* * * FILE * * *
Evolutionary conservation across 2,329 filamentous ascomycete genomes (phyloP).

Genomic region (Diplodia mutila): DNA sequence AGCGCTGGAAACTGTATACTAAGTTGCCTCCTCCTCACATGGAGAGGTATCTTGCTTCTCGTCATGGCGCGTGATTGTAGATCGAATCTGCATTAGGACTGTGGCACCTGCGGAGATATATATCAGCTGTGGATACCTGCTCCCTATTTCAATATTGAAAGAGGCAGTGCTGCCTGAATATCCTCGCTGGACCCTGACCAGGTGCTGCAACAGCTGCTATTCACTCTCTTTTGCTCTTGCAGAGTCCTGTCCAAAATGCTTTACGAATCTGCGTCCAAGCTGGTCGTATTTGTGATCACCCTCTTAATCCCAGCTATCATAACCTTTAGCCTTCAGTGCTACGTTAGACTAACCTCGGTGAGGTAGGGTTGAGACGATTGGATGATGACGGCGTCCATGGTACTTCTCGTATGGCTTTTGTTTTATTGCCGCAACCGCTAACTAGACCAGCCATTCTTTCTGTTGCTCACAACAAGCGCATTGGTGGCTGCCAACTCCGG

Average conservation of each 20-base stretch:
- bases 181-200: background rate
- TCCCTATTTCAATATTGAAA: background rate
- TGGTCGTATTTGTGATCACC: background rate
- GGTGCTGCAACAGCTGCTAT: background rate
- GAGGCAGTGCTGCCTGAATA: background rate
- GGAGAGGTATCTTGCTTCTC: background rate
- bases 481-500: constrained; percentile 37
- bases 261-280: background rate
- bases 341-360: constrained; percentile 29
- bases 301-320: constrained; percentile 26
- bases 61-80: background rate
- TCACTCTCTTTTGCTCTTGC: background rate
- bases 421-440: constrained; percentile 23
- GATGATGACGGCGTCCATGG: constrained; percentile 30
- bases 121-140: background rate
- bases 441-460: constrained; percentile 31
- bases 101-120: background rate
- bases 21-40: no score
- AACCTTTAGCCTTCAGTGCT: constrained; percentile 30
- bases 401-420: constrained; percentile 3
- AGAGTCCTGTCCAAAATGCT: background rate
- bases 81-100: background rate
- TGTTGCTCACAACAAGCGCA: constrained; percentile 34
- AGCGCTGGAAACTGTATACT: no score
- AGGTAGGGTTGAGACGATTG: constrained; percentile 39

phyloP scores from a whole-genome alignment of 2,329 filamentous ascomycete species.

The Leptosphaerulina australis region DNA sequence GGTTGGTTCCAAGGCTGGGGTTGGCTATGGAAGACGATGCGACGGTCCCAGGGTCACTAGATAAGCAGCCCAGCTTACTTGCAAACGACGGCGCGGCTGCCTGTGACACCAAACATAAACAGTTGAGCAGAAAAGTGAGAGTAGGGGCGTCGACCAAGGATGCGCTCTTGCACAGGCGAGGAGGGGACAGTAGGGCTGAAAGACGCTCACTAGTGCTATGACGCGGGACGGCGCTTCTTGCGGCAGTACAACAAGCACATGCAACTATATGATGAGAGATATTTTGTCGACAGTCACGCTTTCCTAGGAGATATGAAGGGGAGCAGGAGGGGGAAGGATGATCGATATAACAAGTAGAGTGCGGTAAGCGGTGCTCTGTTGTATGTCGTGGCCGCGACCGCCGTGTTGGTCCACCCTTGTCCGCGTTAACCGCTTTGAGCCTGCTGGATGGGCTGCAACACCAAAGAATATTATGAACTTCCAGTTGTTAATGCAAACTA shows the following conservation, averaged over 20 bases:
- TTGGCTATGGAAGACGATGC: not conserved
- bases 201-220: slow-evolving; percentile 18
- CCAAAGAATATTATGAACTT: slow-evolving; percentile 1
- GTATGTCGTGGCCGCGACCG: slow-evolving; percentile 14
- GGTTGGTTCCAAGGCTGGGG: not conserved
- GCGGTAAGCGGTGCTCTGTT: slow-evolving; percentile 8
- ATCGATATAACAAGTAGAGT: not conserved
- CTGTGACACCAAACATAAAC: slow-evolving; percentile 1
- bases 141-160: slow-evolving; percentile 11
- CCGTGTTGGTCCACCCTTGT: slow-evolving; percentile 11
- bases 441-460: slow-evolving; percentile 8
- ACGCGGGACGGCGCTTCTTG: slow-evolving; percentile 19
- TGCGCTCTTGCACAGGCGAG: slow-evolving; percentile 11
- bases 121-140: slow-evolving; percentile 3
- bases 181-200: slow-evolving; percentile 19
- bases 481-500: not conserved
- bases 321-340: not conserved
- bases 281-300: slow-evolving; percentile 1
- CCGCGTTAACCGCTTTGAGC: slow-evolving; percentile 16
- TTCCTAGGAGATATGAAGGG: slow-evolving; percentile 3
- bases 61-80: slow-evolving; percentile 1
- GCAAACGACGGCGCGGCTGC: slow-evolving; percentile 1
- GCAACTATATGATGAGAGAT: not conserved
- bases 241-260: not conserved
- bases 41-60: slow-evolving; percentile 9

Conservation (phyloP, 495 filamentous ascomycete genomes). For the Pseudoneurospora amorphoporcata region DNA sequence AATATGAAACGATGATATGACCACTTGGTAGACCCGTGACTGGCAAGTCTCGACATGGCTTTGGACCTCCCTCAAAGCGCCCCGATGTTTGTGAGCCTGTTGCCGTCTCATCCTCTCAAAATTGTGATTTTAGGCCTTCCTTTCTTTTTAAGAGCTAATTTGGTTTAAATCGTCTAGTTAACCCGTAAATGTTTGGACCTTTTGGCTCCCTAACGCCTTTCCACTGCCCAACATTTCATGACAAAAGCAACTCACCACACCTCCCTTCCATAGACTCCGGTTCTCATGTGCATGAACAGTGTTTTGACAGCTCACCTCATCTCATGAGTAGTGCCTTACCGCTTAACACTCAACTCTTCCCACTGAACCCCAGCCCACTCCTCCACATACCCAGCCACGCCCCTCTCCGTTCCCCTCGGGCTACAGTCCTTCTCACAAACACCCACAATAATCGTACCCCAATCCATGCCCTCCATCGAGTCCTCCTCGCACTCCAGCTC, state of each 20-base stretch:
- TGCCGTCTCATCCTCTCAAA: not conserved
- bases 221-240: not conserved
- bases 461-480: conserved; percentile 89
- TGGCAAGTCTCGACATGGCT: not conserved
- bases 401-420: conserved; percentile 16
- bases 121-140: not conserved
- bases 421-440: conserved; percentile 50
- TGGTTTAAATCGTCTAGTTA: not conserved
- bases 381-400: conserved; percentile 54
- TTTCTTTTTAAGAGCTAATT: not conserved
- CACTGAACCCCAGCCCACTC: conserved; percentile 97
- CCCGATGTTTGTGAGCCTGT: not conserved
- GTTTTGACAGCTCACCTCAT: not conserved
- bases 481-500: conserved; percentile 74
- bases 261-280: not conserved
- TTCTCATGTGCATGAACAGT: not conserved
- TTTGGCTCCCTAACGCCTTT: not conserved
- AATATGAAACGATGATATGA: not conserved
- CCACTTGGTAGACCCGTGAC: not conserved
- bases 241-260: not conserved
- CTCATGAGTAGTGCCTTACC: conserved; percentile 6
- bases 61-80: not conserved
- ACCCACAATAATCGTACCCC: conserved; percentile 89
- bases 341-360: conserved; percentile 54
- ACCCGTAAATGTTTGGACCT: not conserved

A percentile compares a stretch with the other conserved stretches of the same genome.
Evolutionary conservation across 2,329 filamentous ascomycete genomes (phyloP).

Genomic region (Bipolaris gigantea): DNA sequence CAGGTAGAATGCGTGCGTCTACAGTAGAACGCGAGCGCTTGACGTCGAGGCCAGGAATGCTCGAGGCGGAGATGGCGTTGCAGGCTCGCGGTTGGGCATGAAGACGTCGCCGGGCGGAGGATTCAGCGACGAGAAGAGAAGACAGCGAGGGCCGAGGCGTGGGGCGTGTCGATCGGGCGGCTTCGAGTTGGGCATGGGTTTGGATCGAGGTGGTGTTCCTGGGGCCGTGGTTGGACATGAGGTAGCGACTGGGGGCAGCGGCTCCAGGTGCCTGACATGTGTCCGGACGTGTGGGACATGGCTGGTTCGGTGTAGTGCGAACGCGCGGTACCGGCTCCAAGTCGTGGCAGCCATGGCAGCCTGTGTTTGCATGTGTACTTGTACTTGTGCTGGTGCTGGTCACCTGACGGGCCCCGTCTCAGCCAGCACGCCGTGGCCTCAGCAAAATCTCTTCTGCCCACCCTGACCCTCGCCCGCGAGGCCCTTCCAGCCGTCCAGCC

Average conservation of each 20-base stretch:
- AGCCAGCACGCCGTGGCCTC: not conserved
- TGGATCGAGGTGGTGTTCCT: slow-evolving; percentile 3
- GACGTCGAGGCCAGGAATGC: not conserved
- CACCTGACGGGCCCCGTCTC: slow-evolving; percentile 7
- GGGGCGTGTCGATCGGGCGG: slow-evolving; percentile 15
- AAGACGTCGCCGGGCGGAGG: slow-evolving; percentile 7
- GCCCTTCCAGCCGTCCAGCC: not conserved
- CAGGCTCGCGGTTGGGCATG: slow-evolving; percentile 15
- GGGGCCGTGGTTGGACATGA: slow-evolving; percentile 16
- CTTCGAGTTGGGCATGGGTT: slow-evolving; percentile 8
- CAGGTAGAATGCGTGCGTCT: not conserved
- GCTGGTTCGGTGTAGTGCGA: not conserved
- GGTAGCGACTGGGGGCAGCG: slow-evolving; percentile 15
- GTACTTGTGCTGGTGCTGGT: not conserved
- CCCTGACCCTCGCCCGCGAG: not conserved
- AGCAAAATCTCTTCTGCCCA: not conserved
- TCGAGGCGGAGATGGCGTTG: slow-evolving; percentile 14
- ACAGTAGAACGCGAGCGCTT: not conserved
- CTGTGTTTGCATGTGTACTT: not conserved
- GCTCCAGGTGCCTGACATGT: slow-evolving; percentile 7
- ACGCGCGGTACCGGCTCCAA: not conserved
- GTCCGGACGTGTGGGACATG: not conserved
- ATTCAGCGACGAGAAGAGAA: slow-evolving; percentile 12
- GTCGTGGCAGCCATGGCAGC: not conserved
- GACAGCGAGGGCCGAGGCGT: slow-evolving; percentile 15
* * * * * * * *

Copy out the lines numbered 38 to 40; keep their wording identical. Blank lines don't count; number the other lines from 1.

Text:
- CTGTGACACCAAACATAAAC: slow-evolving; percentile 1
- bases 141-160: slow-evolving; percentile 11
- CCGTGTTGGTCCACCCTTGT: slow-evolving; percentile 11